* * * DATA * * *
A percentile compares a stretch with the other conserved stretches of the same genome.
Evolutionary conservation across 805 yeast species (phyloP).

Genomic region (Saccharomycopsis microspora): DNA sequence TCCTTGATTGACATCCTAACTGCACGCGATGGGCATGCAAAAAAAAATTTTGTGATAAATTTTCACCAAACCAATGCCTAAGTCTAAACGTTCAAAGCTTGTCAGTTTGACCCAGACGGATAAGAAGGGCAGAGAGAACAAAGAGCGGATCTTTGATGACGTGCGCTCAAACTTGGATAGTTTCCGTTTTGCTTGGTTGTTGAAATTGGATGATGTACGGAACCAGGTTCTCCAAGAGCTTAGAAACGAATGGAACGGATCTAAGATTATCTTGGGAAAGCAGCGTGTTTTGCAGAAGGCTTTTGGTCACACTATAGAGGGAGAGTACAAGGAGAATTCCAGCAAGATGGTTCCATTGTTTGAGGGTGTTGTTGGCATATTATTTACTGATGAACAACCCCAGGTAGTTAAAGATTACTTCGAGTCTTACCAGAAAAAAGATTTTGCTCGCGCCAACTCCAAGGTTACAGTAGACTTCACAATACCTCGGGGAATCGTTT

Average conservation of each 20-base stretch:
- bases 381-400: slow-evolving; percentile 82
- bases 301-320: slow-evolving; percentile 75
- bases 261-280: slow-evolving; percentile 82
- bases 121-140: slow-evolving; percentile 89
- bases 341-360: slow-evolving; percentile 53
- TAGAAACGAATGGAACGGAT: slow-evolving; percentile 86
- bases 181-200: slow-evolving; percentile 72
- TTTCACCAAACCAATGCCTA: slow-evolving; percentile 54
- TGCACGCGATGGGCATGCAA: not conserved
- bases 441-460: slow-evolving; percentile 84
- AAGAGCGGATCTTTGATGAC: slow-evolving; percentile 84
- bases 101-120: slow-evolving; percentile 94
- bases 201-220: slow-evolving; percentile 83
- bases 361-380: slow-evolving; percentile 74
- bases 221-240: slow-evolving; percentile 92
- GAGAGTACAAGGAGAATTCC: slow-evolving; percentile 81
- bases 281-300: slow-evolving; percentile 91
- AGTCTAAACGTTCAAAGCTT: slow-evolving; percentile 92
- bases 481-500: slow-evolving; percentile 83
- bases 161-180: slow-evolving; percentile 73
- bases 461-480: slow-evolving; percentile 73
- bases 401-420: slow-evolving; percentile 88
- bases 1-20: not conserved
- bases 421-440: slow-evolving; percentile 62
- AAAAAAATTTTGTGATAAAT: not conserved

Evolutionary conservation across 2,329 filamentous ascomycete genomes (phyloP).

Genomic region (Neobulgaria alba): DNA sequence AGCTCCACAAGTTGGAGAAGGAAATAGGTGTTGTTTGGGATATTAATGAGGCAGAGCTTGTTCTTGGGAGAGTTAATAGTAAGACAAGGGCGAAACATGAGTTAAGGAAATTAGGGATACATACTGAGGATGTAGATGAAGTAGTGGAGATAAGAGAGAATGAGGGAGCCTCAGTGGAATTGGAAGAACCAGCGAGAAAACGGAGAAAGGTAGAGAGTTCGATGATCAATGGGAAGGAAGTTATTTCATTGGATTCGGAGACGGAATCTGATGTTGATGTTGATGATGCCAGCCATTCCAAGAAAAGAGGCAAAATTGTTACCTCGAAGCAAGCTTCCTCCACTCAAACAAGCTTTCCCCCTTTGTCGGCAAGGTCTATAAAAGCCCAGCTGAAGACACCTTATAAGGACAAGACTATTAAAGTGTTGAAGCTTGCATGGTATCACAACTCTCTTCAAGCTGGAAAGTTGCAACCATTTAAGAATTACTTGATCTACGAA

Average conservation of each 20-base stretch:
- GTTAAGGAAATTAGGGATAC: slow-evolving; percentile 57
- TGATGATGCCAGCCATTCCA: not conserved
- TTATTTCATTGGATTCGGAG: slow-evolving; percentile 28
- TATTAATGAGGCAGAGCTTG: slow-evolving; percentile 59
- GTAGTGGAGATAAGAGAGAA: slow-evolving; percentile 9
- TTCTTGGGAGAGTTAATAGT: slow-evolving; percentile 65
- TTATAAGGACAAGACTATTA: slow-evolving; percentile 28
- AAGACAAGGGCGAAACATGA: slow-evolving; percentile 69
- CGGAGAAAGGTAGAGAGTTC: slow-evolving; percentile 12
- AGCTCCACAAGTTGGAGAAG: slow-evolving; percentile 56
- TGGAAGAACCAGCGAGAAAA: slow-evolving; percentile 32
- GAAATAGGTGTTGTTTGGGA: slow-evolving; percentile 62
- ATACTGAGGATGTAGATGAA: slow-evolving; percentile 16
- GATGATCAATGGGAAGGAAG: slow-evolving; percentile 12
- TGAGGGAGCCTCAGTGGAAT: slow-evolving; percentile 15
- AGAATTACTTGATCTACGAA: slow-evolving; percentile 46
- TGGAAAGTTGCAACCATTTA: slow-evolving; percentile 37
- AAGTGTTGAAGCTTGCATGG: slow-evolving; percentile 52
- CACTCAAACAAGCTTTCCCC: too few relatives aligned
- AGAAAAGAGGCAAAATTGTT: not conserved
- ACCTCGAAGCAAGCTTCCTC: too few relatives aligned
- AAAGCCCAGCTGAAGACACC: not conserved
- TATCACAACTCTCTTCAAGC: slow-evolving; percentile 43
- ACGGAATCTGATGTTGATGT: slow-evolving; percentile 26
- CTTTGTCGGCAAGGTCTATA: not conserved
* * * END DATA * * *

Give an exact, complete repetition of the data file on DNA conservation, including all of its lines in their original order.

A percentile compares a stretch with the other conserved stretches of the same genome.
Evolutionary conservation across 805 yeast species (phyloP).

Genomic region (Saccharomycopsis microspora): DNA sequence TCCTTGATTGACATCCTAACTGCACGCGATGGGCATGCAAAAAAAAATTTTGTGATAAATTTTCACCAAACCAATGCCTAAGTCTAAACGTTCAAAGCTTGTCAGTTTGACCCAGACGGATAAGAAGGGCAGAGAGAACAAAGAGCGGATCTTTGATGACGTGCGCTCAAACTTGGATAGTTTCCGTTTTGCTTGGTTGTTGAAATTGGATGATGTACGGAACCAGGTTCTCCAAGAGCTTAGAAACGAATGGAACGGATCTAAGATTATCTTGGGAAAGCAGCGTGTTTTGCAGAAGGCTTTTGGTCACACTATAGAGGGAGAGTACAAGGAGAATTCCAGCAAGATGGTTCCATTGTTTGAGGGTGTTGTTGGCATATTATTTACTGATGAACAACCCCAGGTAGTTAAAGATTACTTCGAGTCTTACCAGAAAAAAGATTTTGCTCGCGCCAACTCCAAGGTTACAGTAGACTTCACAATACCTCGGGGAATCGTTT

Average conservation of each 20-base stretch:
- bases 381-400: slow-evolving; percentile 82
- bases 301-320: slow-evolving; percentile 75
- bases 261-280: slow-evolving; percentile 82
- bases 121-140: slow-evolving; percentile 89
- bases 341-360: slow-evolving; percentile 53
- TAGAAACGAATGGAACGGAT: slow-evolving; percentile 86
- bases 181-200: slow-evolving; percentile 72
- TTTCACCAAACCAATGCCTA: slow-evolving; percentile 54
- TGCACGCGATGGGCATGCAA: not conserved
- bases 441-460: slow-evolving; percentile 84
- AAGAGCGGATCTTTGATGAC: slow-evolving; percentile 84
- bases 101-120: slow-evolving; percentile 94
- bases 201-220: slow-evolving; percentile 83
- bases 361-380: slow-evolving; percentile 74
- bases 221-240: slow-evolving; percentile 92
- GAGAGTACAAGGAGAATTCC: slow-evolving; percentile 81
- bases 281-300: slow-evolving; percentile 91
- AGTCTAAACGTTCAAAGCTT: slow-evolving; percentile 92
- bases 481-500: slow-evolving; percentile 83
- bases 161-180: slow-evolving; percentile 73
- bases 461-480: slow-evolving; percentile 73
- bases 401-420: slow-evolving; percentile 88
- bases 1-20: not conserved
- bases 421-440: slow-evolving; percentile 62
- AAAAAAATTTTGTGATAAAT: not conserved

Evolutionary conservation across 2,329 filamentous ascomycete genomes (phyloP).

Genomic region (Neobulgaria alba): DNA sequence AGCTCCACAAGTTGGAGAAGGAAATAGGTGTTGTTTGGGATATTAATGAGGCAGAGCTTGTTCTTGGGAGAGTTAATAGTAAGACAAGGGCGAAACATGAGTTAAGGAAATTAGGGATACATACTGAGGATGTAGATGAAGTAGTGGAGATAAGAGAGAATGAGGGAGCCTCAGTGGAATTGGAAGAACCAGCGAGAAAACGGAGAAAGGTAGAGAGTTCGATGATCAATGGGAAGGAAGTTATTTCATTGGATTCGGAGACGGAATCTGATGTTGATGTTGATGATGCCAGCCATTCCAAGAAAAGAGGCAAAATTGTTACCTCGAAGCAAGCTTCCTCCACTCAAACAAGCTTTCCCCCTTTGTCGGCAAGGTCTATAAAAGCCCAGCTGAAGACACCTTATAAGGACAAGACTATTAAAGTGTTGAAGCTTGCATGGTATCACAACTCTCTTCAAGCTGGAAAGTTGCAACCATTTAAGAATTACTTGATCTACGAA

Average conservation of each 20-base stretch:
- GTTAAGGAAATTAGGGATAC: slow-evolving; percentile 57
- TGATGATGCCAGCCATTCCA: not conserved
- TTATTTCATTGGATTCGGAG: slow-evolving; percentile 28
- TATTAATGAGGCAGAGCTTG: slow-evolving; percentile 59
- GTAGTGGAGATAAGAGAGAA: slow-evolving; percentile 9
- TTCTTGGGAGAGTTAATAGT: slow-evolving; percentile 65
- TTATAAGGACAAGACTATTA: slow-evolving; percentile 28
- AAGACAAGGGCGAAACATGA: slow-evolving; percentile 69
- CGGAGAAAGGTAGAGAGTTC: slow-evolving; percentile 12
- AGCTCCACAAGTTGGAGAAG: slow-evolving; percentile 56
- TGGAAGAACCAGCGAGAAAA: slow-evolving; percentile 32
- GAAATAGGTGTTGTTTGGGA: slow-evolving; percentile 62
- ATACTGAGGATGTAGATGAA: slow-evolving; percentile 16
- GATGATCAATGGGAAGGAAG: slow-evolving; percentile 12
- TGAGGGAGCCTCAGTGGAAT: slow-evolving; percentile 15
- AGAATTACTTGATCTACGAA: slow-evolving; percentile 46
- TGGAAAGTTGCAACCATTTA: slow-evolving; percentile 37
- AAGTGTTGAAGCTTGCATGG: slow-evolving; percentile 52
- CACTCAAACAAGCTTTCCCC: too few relatives aligned
- AGAAAAGAGGCAAAATTGTT: not conserved
- ACCTCGAAGCAAGCTTCCTC: too few relatives aligned
- AAAGCCCAGCTGAAGACACC: not conserved
- TATCACAACTCTCTTCAAGC: slow-evolving; percentile 43
- ACGGAATCTGATGTTGATGT: slow-evolving; percentile 26
- CTTTGTCGGCAAGGTCTATA: not conserved